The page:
The Mystery of the Musser Moles
Merriam Webster lists several, little (and not so little) definitions for the word “mole” that range from “burrowing insectivores” to “double agents” to “the base unit in the International System of Units for the amount of pure substance that contains the same number of elementary entities as there are atoms in exactly 12 grams of the isotope carbon 12.” (Um, deep breath)…
Luckily, for Elizabethtown College, it happens to have its own moles that just happen to be a little bit of all of the above – yes, even the rummaging rat-like rodent!
Each year, the Department of Chemistry at E-town invites four students — one from each class year — to become a Musser Mole. And, while they don’t spend their time eating earthworms or funneling top-secret information from government organizations, they are informants of sorts for current and prospective E-town students.
Musser Moles catalogue experiences in Chemistry about lab experiments and departmental social events by posting once a week to the department’s Facebook page.
Junior chemistry education major Ryan Thomas, who has been a Musser Mole since his first year at E-town, said he enjoys the work as well as the group’s name.
The Musser Moles name not only relates to the scientific mole but to the info-leaking mole, as well. The icing (or earthworm) on the cake is that the American Chemical Society’s mascot is—you guessed it—a furry mole.
“It’s funny,” Thomas said. “It has multiple layers. It’s the kind of humor we like.”
The Moles introduce themselves and their classes online every year, and links to the site are shared at some open house events.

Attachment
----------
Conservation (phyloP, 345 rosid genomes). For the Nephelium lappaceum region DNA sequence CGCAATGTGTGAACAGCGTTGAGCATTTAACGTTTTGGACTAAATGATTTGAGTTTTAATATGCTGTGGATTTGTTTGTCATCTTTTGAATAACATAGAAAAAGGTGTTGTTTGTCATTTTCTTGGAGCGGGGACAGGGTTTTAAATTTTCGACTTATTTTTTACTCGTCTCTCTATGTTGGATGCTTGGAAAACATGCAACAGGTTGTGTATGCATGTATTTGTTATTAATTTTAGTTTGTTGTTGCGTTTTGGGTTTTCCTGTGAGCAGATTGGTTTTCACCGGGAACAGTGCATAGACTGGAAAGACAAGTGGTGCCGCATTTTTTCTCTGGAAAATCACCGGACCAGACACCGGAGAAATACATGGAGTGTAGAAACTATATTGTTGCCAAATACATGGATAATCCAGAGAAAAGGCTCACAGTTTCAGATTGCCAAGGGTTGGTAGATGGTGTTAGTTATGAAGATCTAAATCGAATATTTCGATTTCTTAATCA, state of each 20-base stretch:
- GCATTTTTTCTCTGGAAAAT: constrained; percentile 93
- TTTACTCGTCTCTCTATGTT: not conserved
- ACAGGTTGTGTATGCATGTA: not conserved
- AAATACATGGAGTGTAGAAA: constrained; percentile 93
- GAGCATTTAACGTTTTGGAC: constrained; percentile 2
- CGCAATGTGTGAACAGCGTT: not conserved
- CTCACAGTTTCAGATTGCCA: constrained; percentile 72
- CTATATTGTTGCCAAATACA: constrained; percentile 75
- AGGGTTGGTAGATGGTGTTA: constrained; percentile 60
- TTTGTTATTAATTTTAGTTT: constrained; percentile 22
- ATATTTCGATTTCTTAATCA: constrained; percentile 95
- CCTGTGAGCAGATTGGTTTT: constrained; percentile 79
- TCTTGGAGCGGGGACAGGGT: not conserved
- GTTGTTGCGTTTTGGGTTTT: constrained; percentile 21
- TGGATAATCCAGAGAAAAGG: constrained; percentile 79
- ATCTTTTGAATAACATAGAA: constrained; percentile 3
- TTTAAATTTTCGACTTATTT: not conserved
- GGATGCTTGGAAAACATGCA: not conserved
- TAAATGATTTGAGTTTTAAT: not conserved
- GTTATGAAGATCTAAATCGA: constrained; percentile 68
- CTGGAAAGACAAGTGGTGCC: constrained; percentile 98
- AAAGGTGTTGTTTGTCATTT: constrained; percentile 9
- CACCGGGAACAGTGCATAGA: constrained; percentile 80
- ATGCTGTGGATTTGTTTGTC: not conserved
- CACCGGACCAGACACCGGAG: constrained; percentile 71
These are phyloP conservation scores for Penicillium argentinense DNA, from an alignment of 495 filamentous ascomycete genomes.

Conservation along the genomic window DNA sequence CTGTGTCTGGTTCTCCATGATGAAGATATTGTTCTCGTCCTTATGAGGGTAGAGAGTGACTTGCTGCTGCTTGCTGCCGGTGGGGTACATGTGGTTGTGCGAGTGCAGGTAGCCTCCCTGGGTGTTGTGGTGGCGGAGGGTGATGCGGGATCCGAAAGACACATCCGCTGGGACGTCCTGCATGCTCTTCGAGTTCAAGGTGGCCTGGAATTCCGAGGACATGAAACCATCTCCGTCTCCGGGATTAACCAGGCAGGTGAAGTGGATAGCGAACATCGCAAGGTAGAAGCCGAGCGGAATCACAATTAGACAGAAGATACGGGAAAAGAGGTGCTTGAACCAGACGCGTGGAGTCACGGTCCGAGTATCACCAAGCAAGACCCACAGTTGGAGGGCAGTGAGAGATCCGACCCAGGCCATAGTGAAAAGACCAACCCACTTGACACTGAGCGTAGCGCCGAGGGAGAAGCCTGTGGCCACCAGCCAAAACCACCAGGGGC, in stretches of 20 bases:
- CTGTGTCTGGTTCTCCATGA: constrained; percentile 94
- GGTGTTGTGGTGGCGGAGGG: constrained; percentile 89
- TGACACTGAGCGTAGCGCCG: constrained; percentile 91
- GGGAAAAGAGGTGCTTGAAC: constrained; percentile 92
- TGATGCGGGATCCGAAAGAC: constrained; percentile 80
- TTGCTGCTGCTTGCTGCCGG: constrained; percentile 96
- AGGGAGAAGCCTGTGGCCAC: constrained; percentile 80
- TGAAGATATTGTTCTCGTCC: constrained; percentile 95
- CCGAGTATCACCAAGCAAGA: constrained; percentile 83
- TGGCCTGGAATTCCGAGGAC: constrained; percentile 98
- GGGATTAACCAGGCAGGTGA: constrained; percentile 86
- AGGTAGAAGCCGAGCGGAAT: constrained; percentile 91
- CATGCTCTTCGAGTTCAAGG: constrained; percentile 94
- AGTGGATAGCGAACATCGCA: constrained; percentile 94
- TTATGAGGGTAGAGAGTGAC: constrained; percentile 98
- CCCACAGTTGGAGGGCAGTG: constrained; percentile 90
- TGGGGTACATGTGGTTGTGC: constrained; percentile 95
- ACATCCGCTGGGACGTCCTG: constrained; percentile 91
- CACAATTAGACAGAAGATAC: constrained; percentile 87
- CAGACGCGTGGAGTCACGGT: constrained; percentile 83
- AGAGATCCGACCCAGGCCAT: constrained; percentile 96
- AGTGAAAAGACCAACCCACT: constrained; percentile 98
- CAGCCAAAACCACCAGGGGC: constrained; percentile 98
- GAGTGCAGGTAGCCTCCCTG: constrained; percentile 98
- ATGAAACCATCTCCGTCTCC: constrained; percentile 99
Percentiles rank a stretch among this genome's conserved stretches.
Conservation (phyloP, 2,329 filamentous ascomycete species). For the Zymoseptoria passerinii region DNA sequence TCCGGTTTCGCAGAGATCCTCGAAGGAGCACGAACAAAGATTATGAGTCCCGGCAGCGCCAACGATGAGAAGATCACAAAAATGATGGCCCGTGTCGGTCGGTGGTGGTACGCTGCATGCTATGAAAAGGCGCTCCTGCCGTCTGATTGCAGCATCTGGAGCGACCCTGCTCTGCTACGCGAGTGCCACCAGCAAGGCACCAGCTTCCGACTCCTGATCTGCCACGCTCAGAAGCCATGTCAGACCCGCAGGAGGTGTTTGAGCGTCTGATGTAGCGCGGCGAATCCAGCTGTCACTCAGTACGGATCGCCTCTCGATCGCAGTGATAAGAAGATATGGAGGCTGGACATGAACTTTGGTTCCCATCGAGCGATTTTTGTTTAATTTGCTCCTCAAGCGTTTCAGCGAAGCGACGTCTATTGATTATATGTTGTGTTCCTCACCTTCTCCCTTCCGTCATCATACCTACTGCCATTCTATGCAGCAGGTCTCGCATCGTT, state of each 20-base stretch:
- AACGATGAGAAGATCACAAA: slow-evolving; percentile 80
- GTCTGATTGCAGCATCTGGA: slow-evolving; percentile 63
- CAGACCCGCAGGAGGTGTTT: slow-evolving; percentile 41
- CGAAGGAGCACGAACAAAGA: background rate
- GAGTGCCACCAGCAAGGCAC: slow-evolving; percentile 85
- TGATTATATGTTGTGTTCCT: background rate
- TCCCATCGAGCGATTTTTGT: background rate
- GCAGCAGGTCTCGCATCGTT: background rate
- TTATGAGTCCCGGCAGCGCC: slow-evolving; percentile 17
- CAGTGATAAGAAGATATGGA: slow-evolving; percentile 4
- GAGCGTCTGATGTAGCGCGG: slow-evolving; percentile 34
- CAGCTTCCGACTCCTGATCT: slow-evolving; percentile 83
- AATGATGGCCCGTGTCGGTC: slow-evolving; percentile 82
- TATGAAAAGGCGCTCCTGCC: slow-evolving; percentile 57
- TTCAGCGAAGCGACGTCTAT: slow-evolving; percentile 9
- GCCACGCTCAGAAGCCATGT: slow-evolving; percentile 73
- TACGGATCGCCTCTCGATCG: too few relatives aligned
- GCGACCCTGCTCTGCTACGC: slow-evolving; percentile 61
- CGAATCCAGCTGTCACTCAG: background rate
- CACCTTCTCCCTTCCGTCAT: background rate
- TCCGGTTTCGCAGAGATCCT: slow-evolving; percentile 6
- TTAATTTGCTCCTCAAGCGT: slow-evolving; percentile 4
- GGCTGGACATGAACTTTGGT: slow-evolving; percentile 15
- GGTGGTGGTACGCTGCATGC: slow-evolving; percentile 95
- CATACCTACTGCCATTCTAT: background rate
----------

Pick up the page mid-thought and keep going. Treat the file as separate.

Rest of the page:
Gary Hoffman, professor of chemistry and chair of the Department of Chemistry and Biochemistry said he was happy to continue the Musser Mole project, which had been started by previous chair Kristi Kneas, professor of chemistry and now dean for academic affairs and faculty development. Hoffman said he enjoyed the interaction between current students, prospective students and chemistry grads.
“A lot of alumni will comment on the posts that are made,” Hoffman said. “It keeps them engaged and interested in the College.”
Although he heads up the department, Hoffman said he does not regulate the Musser Moles too heavily. “I leave things up to them,” he said. “I would rather it was from their perspective, because I want people to see what the students are thinking.”
He cited recent posts by a mole currently abroad in Ecuador as some of his favorites, as they feature interesting pictures of animals and wildlife. Thomas agreed that pictures can make for unique posts.
“I enjoy the fact that as a lab student, I have permission from my professors to pull out my phone and take pictures,” Thomas said. “Capturing the reactions and experiments is fun.”
Even though the job of a Musser Mole is not as exciting as uncovering and sharing government secrets, the ability for these students to share their love of science is fun—and dangerous—enough for them.